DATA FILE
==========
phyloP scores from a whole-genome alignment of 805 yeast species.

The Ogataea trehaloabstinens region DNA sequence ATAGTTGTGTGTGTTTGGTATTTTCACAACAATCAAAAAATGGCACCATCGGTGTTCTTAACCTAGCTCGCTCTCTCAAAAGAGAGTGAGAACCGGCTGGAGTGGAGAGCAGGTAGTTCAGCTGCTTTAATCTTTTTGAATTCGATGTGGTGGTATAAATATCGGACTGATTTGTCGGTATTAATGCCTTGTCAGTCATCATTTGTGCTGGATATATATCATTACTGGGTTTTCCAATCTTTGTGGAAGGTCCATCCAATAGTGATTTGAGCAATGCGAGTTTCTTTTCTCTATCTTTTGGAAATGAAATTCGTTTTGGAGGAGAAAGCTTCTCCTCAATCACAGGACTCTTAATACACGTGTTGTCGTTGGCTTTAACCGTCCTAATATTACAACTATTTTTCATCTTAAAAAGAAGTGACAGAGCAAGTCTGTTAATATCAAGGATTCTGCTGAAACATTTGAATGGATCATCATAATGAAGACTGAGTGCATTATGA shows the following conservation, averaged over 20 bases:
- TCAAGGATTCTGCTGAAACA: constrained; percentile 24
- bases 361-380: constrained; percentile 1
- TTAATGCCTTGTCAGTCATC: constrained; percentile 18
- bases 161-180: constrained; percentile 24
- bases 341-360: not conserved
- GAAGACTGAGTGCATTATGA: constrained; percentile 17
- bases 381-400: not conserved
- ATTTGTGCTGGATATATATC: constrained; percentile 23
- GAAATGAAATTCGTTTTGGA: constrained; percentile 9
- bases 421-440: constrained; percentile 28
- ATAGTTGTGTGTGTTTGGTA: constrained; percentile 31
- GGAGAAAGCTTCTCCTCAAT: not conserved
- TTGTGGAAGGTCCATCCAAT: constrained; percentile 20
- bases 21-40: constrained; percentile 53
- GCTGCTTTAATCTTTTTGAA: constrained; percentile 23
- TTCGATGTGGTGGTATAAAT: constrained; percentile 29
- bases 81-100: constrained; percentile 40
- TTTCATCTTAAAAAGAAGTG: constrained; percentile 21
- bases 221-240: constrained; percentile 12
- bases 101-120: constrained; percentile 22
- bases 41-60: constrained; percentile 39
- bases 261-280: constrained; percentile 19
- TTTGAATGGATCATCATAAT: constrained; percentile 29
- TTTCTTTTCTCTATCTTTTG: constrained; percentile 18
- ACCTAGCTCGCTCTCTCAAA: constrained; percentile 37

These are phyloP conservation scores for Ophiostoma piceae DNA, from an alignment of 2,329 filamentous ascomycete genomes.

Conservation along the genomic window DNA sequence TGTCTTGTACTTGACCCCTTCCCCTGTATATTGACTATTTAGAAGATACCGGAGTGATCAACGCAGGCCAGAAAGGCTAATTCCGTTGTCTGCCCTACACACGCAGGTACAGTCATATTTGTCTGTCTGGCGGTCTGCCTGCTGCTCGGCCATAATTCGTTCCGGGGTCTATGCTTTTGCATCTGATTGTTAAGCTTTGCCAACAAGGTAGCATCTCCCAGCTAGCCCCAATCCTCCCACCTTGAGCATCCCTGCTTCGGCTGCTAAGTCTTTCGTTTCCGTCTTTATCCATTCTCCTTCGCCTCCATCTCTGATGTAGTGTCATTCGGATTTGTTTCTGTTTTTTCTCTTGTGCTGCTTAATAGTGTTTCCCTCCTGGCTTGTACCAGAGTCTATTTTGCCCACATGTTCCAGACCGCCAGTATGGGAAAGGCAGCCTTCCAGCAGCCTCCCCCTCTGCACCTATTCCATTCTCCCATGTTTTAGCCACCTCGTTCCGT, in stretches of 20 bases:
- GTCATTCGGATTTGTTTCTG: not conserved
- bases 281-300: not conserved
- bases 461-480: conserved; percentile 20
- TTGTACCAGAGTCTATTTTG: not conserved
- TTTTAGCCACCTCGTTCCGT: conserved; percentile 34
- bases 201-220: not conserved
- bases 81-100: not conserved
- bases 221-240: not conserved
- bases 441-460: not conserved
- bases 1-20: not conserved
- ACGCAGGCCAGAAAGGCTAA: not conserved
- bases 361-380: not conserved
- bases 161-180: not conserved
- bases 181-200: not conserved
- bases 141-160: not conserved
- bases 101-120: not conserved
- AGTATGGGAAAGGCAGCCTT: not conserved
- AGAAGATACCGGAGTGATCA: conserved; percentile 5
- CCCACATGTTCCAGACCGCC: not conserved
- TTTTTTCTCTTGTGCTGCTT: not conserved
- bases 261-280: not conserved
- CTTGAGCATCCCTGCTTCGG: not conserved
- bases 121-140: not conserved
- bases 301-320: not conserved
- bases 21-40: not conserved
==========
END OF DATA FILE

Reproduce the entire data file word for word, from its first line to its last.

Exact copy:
phyloP scores from a whole-genome alignment of 805 yeast species.

The Ogataea trehaloabstinens region DNA sequence ATAGTTGTGTGTGTTTGGTATTTTCACAACAATCAAAAAATGGCACCATCGGTGTTCTTAACCTAGCTCGCTCTCTCAAAAGAGAGTGAGAACCGGCTGGAGTGGAGAGCAGGTAGTTCAGCTGCTTTAATCTTTTTGAATTCGATGTGGTGGTATAAATATCGGACTGATTTGTCGGTATTAATGCCTTGTCAGTCATCATTTGTGCTGGATATATATCATTACTGGGTTTTCCAATCTTTGTGGAAGGTCCATCCAATAGTGATTTGAGCAATGCGAGTTTCTTTTCTCTATCTTTTGGAAATGAAATTCGTTTTGGAGGAGAAAGCTTCTCCTCAATCACAGGACTCTTAATACACGTGTTGTCGTTGGCTTTAACCGTCCTAATATTACAACTATTTTTCATCTTAAAAAGAAGTGACAGAGCAAGTCTGTTAATATCAAGGATTCTGCTGAAACATTTGAATGGATCATCATAATGAAGACTGAGTGCATTATGA shows the following conservation, averaged over 20 bases:
- TCAAGGATTCTGCTGAAACA: constrained; percentile 24
- bases 361-380: constrained; percentile 1
- TTAATGCCTTGTCAGTCATC: constrained; percentile 18
- bases 161-180: constrained; percentile 24
- bases 341-360: not conserved
- GAAGACTGAGTGCATTATGA: constrained; percentile 17
- bases 381-400: not conserved
- ATTTGTGCTGGATATATATC: constrained; percentile 23
- GAAATGAAATTCGTTTTGGA: constrained; percentile 9
- bases 421-440: constrained; percentile 28
- ATAGTTGTGTGTGTTTGGTA: constrained; percentile 31
- GGAGAAAGCTTCTCCTCAAT: not conserved
- TTGTGGAAGGTCCATCCAAT: constrained; percentile 20
- bases 21-40: constrained; percentile 53
- GCTGCTTTAATCTTTTTGAA: constrained; percentile 23
- TTCGATGTGGTGGTATAAAT: constrained; percentile 29
- bases 81-100: constrained; percentile 40
- TTTCATCTTAAAAAGAAGTG: constrained; percentile 21
- bases 221-240: constrained; percentile 12
- bases 101-120: constrained; percentile 22
- bases 41-60: constrained; percentile 39
- bases 261-280: constrained; percentile 19
- TTTGAATGGATCATCATAAT: constrained; percentile 29
- TTTCTTTTCTCTATCTTTTG: constrained; percentile 18
- ACCTAGCTCGCTCTCTCAAA: constrained; percentile 37

These are phyloP conservation scores for Ophiostoma piceae DNA, from an alignment of 2,329 filamentous ascomycete genomes.

Conservation along the genomic window DNA sequence TGTCTTGTACTTGACCCCTTCCCCTGTATATTGACTATTTAGAAGATACCGGAGTGATCAACGCAGGCCAGAAAGGCTAATTCCGTTGTCTGCCCTACACACGCAGGTACAGTCATATTTGTCTGTCTGGCGGTCTGCCTGCTGCTCGGCCATAATTCGTTCCGGGGTCTATGCTTTTGCATCTGATTGTTAAGCTTTGCCAACAAGGTAGCATCTCCCAGCTAGCCCCAATCCTCCCACCTTGAGCATCCCTGCTTCGGCTGCTAAGTCTTTCGTTTCCGTCTTTATCCATTCTCCTTCGCCTCCATCTCTGATGTAGTGTCATTCGGATTTGTTTCTGTTTTTTCTCTTGTGCTGCTTAATAGTGTTTCCCTCCTGGCTTGTACCAGAGTCTATTTTGCCCACATGTTCCAGACCGCCAGTATGGGAAAGGCAGCCTTCCAGCAGCCTCCCCCTCTGCACCTATTCCATTCTCCCATGTTTTAGCCACCTCGTTCCGT, in stretches of 20 bases:
- GTCATTCGGATTTGTTTCTG: not conserved
- bases 281-300: not conserved
- bases 461-480: conserved; percentile 20
- TTGTACCAGAGTCTATTTTG: not conserved
- TTTTAGCCACCTCGTTCCGT: conserved; percentile 34
- bases 201-220: not conserved
- bases 81-100: not conserved
- bases 221-240: not conserved
- bases 441-460: not conserved
- bases 1-20: not conserved
- ACGCAGGCCAGAAAGGCTAA: not conserved
- bases 361-380: not conserved
- bases 161-180: not conserved
- bases 181-200: not conserved
- bases 141-160: not conserved
- bases 101-120: not conserved
- AGTATGGGAAAGGCAGCCTT: not conserved
- AGAAGATACCGGAGTGATCA: conserved; percentile 5
- CCCACATGTTCCAGACCGCC: not conserved
- TTTTTTCTCTTGTGCTGCTT: not conserved
- bases 261-280: not conserved
- CTTGAGCATCCCTGCTTCGG: not conserved
- bases 121-140: not conserved
- bases 301-320: not conserved
- bases 21-40: not conserved